Strengthening the Early Childhood Workforce through Registered Apprenticeships
High-quality early childhood education (ECE) for kids from birth through age five – particularly those from low-income families – is proven to help children develop the social, emotional and academic skills they need to do well in school, and be successful throughout their lives. A vital component of providing high-quality early learning and care is having well-qualified early childhood educators.
That is why this week we are celebrating National Apprenticeship Week and examining the opportunities to better support early childhood educators through apprenticeship programs. Apprenticeships offer “earn as you learn” opportunities to individuals, while also allowing employers to improve the quality and effectiveness of their workforce.
For decades, the federal government has financed apprenticeships across other job sectors, including education. And in 2018, at least 8 states offered ECE apprenticeship programs. Yet there is currently very little federal support for early childhood educator apprenticeships.
These opportunities would be especially beneficial in the many states facing workforce shortages and cost barriers to quality early childhood education training. With support from a registered apprenticeship, teachers who currently work in child care settings would be able to advance their training and credentialing while continuing to earn money and be in the classroom. Meanwhile, students interested in pursuing ECE degrees are able to get paid for the practical experience the must acquire while still in school.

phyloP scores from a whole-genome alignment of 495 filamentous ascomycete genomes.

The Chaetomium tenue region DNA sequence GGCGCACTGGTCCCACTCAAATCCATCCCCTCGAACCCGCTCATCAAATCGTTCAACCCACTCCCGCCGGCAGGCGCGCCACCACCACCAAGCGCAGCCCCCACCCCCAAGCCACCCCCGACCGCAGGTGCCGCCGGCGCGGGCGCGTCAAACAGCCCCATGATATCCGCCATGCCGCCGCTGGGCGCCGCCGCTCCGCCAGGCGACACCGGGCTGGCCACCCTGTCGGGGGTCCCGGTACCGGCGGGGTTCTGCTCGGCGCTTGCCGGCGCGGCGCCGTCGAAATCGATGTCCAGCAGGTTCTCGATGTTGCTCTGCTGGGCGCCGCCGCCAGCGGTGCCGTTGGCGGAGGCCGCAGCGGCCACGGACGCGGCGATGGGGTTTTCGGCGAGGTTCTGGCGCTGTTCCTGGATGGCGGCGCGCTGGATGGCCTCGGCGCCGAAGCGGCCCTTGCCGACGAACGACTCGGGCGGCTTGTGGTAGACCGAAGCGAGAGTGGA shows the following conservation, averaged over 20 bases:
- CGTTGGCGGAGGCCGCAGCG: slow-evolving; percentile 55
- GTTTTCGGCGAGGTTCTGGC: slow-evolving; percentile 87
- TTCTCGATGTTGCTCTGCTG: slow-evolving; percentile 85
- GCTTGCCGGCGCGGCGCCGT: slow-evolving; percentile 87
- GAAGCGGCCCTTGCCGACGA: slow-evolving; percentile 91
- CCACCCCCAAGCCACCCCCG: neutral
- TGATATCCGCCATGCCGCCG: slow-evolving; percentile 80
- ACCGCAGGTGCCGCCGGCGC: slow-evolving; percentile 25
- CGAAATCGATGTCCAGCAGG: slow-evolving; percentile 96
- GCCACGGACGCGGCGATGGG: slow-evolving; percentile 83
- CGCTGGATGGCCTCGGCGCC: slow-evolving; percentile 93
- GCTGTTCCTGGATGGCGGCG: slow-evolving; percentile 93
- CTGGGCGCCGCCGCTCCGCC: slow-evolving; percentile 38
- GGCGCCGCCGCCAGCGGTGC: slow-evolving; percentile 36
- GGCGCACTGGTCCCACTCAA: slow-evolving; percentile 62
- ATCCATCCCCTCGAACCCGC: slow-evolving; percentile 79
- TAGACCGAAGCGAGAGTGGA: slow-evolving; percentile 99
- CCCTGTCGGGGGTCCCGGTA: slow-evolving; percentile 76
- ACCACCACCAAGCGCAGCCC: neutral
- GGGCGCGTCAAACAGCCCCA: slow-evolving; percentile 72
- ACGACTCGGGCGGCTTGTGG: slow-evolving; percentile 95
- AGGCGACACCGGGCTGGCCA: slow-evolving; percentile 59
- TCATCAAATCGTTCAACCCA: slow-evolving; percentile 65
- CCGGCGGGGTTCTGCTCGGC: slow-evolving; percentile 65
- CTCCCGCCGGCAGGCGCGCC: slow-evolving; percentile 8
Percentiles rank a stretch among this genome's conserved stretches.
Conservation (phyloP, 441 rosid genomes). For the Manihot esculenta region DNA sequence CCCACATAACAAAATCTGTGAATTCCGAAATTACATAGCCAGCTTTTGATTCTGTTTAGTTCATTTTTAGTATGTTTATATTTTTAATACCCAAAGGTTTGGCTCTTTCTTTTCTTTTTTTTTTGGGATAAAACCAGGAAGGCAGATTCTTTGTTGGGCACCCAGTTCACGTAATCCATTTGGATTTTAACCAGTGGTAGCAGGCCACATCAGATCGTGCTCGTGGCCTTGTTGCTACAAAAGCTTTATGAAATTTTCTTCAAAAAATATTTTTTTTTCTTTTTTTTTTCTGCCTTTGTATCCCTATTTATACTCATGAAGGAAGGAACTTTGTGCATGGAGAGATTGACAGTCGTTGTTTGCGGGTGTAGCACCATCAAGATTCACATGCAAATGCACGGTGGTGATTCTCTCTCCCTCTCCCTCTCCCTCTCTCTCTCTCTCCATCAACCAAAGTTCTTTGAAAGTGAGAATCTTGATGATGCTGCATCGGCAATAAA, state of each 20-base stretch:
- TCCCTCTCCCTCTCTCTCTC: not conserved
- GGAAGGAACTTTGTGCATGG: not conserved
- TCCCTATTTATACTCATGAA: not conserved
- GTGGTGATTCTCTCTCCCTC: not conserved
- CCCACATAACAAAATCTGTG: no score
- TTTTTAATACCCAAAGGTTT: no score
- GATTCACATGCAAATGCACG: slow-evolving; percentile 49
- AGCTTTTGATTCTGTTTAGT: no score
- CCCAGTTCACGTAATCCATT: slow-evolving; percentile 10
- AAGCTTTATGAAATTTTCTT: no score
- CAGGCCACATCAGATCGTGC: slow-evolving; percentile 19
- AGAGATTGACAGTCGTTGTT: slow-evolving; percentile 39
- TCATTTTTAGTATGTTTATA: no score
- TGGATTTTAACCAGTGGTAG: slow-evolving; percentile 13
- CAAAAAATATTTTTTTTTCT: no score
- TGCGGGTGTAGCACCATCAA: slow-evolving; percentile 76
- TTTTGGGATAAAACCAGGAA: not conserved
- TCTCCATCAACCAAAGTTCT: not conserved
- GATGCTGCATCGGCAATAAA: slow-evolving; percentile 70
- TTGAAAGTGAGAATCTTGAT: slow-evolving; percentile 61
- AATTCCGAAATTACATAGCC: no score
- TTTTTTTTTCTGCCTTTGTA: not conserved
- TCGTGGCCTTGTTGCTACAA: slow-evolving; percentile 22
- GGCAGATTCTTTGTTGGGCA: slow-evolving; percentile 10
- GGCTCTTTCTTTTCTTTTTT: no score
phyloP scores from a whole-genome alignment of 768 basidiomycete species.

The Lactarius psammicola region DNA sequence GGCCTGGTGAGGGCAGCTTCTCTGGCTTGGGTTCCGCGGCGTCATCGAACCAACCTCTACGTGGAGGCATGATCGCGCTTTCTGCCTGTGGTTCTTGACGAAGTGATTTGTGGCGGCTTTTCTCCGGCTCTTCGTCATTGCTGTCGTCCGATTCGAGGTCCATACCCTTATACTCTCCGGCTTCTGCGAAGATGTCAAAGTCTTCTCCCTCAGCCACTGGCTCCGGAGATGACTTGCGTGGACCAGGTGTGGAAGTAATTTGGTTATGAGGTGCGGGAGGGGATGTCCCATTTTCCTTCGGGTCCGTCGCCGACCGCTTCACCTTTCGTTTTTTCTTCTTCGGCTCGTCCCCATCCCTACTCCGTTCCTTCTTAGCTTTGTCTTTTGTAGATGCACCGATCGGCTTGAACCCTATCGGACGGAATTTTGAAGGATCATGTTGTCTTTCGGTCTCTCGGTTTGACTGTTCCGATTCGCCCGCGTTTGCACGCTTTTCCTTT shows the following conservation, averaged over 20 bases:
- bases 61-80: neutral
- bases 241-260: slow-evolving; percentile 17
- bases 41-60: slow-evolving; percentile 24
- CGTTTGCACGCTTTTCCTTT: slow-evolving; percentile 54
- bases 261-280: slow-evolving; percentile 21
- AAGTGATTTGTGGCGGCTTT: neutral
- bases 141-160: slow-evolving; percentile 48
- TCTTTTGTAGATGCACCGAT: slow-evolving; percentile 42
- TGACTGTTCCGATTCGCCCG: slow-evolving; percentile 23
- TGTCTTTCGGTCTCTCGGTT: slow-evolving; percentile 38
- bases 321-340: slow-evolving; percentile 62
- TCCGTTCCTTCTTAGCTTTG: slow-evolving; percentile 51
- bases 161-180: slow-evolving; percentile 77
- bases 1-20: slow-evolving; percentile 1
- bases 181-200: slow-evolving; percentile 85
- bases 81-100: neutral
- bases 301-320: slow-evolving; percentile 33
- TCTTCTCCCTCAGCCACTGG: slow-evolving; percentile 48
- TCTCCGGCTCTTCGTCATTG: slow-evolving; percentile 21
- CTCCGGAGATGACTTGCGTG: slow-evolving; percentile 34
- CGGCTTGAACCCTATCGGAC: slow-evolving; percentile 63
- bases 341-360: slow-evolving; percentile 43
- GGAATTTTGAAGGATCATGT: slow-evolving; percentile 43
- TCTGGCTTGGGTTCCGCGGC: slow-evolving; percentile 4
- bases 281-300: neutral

Apprenticeships would also allow for strengthened collaboration between early childhood employers and higher education partners that are essential to ensuring the educational and training components are compatible and align with the competencies needed to succeed in the workplace. Through consistent wages — with gradual increases throughout training — the barriers to training generally associated with ECE and the workforce shortages that affect the industry as a whole can be mitigated.
States that have state-funded ECE apprenticeship programs that have seen success in working with communities, creating opportunities for growth, and increasing the quality of early learning and care in the region.
For these programs to be successful, state and federal governments, community leaders, philanthropic organizations, and higher-education institutions must work together. Supporting providers and future educators is paramount to improving the quality of, and expanding access to early learning.
Throughout National Apprenticeship Week, FFYF is hopeful that lawmakers on Capitol Hill will consider the potential positive impact a federal apprenticeships program would have on the early childhood workforce and, in turn, America’s youngest learners across the country.